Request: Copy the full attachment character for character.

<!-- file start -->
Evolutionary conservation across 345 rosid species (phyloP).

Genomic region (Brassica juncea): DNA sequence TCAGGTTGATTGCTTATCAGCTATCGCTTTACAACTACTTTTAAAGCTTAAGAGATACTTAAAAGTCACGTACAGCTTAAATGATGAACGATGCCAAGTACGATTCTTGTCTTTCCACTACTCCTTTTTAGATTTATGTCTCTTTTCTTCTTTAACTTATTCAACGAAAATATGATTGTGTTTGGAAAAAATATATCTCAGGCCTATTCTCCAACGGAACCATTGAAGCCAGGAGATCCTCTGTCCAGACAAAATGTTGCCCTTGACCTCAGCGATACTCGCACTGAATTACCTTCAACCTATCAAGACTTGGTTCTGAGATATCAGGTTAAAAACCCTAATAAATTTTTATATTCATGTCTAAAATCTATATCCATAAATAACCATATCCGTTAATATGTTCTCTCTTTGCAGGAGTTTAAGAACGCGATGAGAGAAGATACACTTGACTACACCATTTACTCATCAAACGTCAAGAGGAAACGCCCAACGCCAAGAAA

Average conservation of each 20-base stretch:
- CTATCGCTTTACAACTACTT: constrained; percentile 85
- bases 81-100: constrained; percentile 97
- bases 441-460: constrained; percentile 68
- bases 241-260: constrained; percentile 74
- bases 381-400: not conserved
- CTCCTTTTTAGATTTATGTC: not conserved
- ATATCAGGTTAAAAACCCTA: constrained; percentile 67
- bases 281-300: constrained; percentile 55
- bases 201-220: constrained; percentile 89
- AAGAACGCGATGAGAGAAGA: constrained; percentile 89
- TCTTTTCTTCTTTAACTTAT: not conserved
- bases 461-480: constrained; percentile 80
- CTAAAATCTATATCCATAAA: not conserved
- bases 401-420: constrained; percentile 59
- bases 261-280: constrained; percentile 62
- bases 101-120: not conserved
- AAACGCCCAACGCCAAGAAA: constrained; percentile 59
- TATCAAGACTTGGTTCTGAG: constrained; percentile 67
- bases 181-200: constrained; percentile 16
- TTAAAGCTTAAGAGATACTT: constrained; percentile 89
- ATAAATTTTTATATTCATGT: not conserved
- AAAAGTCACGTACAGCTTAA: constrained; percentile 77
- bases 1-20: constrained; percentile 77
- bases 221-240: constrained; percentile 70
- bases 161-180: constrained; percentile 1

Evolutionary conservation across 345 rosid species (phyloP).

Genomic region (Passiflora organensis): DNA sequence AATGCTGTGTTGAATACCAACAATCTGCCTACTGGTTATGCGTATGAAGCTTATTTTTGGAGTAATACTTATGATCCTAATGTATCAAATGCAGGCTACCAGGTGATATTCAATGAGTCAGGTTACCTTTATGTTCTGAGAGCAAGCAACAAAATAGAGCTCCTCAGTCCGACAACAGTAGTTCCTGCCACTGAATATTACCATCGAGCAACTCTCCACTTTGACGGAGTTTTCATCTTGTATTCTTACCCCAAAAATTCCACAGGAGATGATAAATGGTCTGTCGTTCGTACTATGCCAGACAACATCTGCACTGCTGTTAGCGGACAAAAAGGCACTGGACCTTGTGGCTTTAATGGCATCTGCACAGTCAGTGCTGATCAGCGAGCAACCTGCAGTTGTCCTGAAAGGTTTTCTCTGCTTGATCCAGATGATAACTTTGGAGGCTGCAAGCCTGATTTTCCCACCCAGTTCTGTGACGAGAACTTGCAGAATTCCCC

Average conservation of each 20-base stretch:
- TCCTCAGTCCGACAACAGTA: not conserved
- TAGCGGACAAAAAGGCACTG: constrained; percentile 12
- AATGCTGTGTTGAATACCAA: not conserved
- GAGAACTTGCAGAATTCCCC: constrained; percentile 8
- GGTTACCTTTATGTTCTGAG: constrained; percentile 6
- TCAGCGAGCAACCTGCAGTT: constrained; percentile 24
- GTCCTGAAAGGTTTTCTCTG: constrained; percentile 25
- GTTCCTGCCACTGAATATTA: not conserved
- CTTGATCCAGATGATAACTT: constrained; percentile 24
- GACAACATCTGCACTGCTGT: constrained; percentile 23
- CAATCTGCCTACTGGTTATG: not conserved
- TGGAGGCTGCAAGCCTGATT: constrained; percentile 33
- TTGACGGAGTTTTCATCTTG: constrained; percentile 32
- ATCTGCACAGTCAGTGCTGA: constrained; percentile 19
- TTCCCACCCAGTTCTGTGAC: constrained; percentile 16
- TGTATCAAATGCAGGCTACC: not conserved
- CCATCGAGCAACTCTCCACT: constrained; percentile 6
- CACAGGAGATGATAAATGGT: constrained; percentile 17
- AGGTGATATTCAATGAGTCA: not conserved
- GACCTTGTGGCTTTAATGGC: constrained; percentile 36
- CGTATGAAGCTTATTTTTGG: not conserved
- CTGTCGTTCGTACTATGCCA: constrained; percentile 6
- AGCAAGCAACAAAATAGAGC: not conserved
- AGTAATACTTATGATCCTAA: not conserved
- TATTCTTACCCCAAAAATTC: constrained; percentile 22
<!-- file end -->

Evolutionary conservation across 345 rosid species (phyloP).

Genomic region (Brassica juncea): DNA sequence TCAGGTTGATTGCTTATCAGCTATCGCTTTACAACTACTTTTAAAGCTTAAGAGATACTTAAAAGTCACGTACAGCTTAAATGATGAACGATGCCAAGTACGATTCTTGTCTTTCCACTACTCCTTTTTAGATTTATGTCTCTTTTCTTCTTTAACTTATTCAACGAAAATATGATTGTGTTTGGAAAAAATATATCTCAGGCCTATTCTCCAACGGAACCATTGAAGCCAGGAGATCCTCTGTCCAGACAAAATGTTGCCCTTGACCTCAGCGATACTCGCACTGAATTACCTTCAACCTATCAAGACTTGGTTCTGAGATATCAGGTTAAAAACCCTAATAAATTTTTATATTCATGTCTAAAATCTATATCCATAAATAACCATATCCGTTAATATGTTCTCTCTTTGCAGGAGTTTAAGAACGCGATGAGAGAAGATACACTTGACTACACCATTTACTCATCAAACGTCAAGAGGAAACGCCCAACGCCAAGAAA

Average conservation of each 20-base stretch:
- CTATCGCTTTACAACTACTT: constrained; percentile 85
- bases 81-100: constrained; percentile 97
- bases 441-460: constrained; percentile 68
- bases 241-260: constrained; percentile 74
- bases 381-400: not conserved
- CTCCTTTTTAGATTTATGTC: not conserved
- ATATCAGGTTAAAAACCCTA: constrained; percentile 67
- bases 281-300: constrained; percentile 55
- bases 201-220: constrained; percentile 89
- AAGAACGCGATGAGAGAAGA: constrained; percentile 89
- TCTTTTCTTCTTTAACTTAT: not conserved
- bases 461-480: constrained; percentile 80
- CTAAAATCTATATCCATAAA: not conserved
- bases 401-420: constrained; percentile 59
- bases 261-280: constrained; percentile 62
- bases 101-120: not conserved
- AAACGCCCAACGCCAAGAAA: constrained; percentile 59
- TATCAAGACTTGGTTCTGAG: constrained; percentile 67
- bases 181-200: constrained; percentile 16
- TTAAAGCTTAAGAGATACTT: constrained; percentile 89
- ATAAATTTTTATATTCATGT: not conserved
- AAAAGTCACGTACAGCTTAA: constrained; percentile 77
- bases 1-20: constrained; percentile 77
- bases 221-240: constrained; percentile 70
- bases 161-180: constrained; percentile 1

Evolutionary conservation across 345 rosid species (phyloP).

Genomic region (Passiflora organensis): DNA sequence AATGCTGTGTTGAATACCAACAATCTGCCTACTGGTTATGCGTATGAAGCTTATTTTTGGAGTAATACTTATGATCCTAATGTATCAAATGCAGGCTACCAGGTGATATTCAATGAGTCAGGTTACCTTTATGTTCTGAGAGCAAGCAACAAAATAGAGCTCCTCAGTCCGACAACAGTAGTTCCTGCCACTGAATATTACCATCGAGCAACTCTCCACTTTGACGGAGTTTTCATCTTGTATTCTTACCCCAAAAATTCCACAGGAGATGATAAATGGTCTGTCGTTCGTACTATGCCAGACAACATCTGCACTGCTGTTAGCGGACAAAAAGGCACTGGACCTTGTGGCTTTAATGGCATCTGCACAGTCAGTGCTGATCAGCGAGCAACCTGCAGTTGTCCTGAAAGGTTTTCTCTGCTTGATCCAGATGATAACTTTGGAGGCTGCAAGCCTGATTTTCCCACCCAGTTCTGTGACGAGAACTTGCAGAATTCCCC

Average conservation of each 20-base stretch:
- TCCTCAGTCCGACAACAGTA: not conserved
- TAGCGGACAAAAAGGCACTG: constrained; percentile 12
- AATGCTGTGTTGAATACCAA: not conserved
- GAGAACTTGCAGAATTCCCC: constrained; percentile 8
- GGTTACCTTTATGTTCTGAG: constrained; percentile 6
- TCAGCGAGCAACCTGCAGTT: constrained; percentile 24
- GTCCTGAAAGGTTTTCTCTG: constrained; percentile 25
- GTTCCTGCCACTGAATATTA: not conserved
- CTTGATCCAGATGATAACTT: constrained; percentile 24
- GACAACATCTGCACTGCTGT: constrained; percentile 23
- CAATCTGCCTACTGGTTATG: not conserved
- TGGAGGCTGCAAGCCTGATT: constrained; percentile 33
- TTGACGGAGTTTTCATCTTG: constrained; percentile 32
- ATCTGCACAGTCAGTGCTGA: constrained; percentile 19
- TTCCCACCCAGTTCTGTGAC: constrained; percentile 16
- TGTATCAAATGCAGGCTACC: not conserved
- CCATCGAGCAACTCTCCACT: constrained; percentile 6
- CACAGGAGATGATAAATGGT: constrained; percentile 17
- AGGTGATATTCAATGAGTCA: not conserved
- GACCTTGTGGCTTTAATGGC: constrained; percentile 36
- CGTATGAAGCTTATTTTTGG: not conserved
- CTGTCGTTCGTACTATGCCA: constrained; percentile 6
- AGCAAGCAACAAAATAGAGC: not conserved
- AGTAATACTTATGATCCTAA: not conserved
- TATTCTTACCCCAAAAATTC: constrained; percentile 22